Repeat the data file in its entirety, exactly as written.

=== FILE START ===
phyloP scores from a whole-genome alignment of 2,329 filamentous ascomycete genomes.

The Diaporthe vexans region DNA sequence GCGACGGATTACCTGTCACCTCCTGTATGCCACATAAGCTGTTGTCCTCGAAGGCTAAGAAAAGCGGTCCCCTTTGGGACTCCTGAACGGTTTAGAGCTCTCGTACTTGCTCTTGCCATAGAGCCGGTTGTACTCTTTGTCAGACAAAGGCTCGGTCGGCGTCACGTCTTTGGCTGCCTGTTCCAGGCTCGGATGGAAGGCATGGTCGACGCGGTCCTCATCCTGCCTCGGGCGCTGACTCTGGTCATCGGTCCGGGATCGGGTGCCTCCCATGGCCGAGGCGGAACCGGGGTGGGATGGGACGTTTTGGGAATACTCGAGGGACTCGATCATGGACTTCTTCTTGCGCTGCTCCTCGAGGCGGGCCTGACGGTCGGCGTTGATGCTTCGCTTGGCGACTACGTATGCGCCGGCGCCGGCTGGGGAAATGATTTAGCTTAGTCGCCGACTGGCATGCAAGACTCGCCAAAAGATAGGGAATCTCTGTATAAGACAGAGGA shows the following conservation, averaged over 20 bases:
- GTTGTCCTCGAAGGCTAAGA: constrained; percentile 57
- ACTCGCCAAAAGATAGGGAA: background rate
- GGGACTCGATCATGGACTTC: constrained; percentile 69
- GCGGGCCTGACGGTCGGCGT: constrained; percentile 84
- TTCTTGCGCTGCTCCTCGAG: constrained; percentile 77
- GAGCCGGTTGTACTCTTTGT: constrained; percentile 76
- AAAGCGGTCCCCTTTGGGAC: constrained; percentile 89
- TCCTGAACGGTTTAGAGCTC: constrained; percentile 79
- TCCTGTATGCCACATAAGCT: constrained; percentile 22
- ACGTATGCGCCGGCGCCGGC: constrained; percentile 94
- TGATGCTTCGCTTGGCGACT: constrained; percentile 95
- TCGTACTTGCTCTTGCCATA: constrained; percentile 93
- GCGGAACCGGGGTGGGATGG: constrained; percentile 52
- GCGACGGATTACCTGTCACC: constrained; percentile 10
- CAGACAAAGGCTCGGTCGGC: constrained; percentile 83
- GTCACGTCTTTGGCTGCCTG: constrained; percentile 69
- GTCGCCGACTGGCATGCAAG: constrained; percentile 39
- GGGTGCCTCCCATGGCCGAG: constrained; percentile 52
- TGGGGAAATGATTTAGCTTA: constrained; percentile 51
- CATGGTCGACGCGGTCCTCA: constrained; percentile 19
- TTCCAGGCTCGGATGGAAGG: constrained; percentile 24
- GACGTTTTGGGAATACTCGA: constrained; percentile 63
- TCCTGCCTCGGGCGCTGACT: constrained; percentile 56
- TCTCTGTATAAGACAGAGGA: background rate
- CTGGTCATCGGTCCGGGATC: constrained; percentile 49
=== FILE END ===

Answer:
phyloP scores from a whole-genome alignment of 2,329 filamentous ascomycete genomes.

The Diaporthe vexans region DNA sequence GCGACGGATTACCTGTCACCTCCTGTATGCCACATAAGCTGTTGTCCTCGAAGGCTAAGAAAAGCGGTCCCCTTTGGGACTCCTGAACGGTTTAGAGCTCTCGTACTTGCTCTTGCCATAGAGCCGGTTGTACTCTTTGTCAGACAAAGGCTCGGTCGGCGTCACGTCTTTGGCTGCCTGTTCCAGGCTCGGATGGAAGGCATGGTCGACGCGGTCCTCATCCTGCCTCGGGCGCTGACTCTGGTCATCGGTCCGGGATCGGGTGCCTCCCATGGCCGAGGCGGAACCGGGGTGGGATGGGACGTTTTGGGAATACTCGAGGGACTCGATCATGGACTTCTTCTTGCGCTGCTCCTCGAGGCGGGCCTGACGGTCGGCGTTGATGCTTCGCTTGGCGACTACGTATGCGCCGGCGCCGGCTGGGGAAATGATTTAGCTTAGTCGCCGACTGGCATGCAAGACTCGCCAAAAGATAGGGAATCTCTGTATAAGACAGAGGA shows the following conservation, averaged over 20 bases:
- GTTGTCCTCGAAGGCTAAGA: constrained; percentile 57
- ACTCGCCAAAAGATAGGGAA: background rate
- GGGACTCGATCATGGACTTC: constrained; percentile 69
- GCGGGCCTGACGGTCGGCGT: constrained; percentile 84
- TTCTTGCGCTGCTCCTCGAG: constrained; percentile 77
- GAGCCGGTTGTACTCTTTGT: constrained; percentile 76
- AAAGCGGTCCCCTTTGGGAC: constrained; percentile 89
- TCCTGAACGGTTTAGAGCTC: constrained; percentile 79
- TCCTGTATGCCACATAAGCT: constrained; percentile 22
- ACGTATGCGCCGGCGCCGGC: constrained; percentile 94
- TGATGCTTCGCTTGGCGACT: constrained; percentile 95
- TCGTACTTGCTCTTGCCATA: constrained; percentile 93
- GCGGAACCGGGGTGGGATGG: constrained; percentile 52
- GCGACGGATTACCTGTCACC: constrained; percentile 10
- CAGACAAAGGCTCGGTCGGC: constrained; percentile 83
- GTCACGTCTTTGGCTGCCTG: constrained; percentile 69
- GTCGCCGACTGGCATGCAAG: constrained; percentile 39
- GGGTGCCTCCCATGGCCGAG: constrained; percentile 52
- TGGGGAAATGATTTAGCTTA: constrained; percentile 51
- CATGGTCGACGCGGTCCTCA: constrained; percentile 19
- TTCCAGGCTCGGATGGAAGG: constrained; percentile 24
- GACGTTTTGGGAATACTCGA: constrained; percentile 63
- TCCTGCCTCGGGCGCTGACT: constrained; percentile 56
- TCTCTGTATAAGACAGAGGA: background rate
- CTGGTCATCGGTCCGGGATC: constrained; percentile 49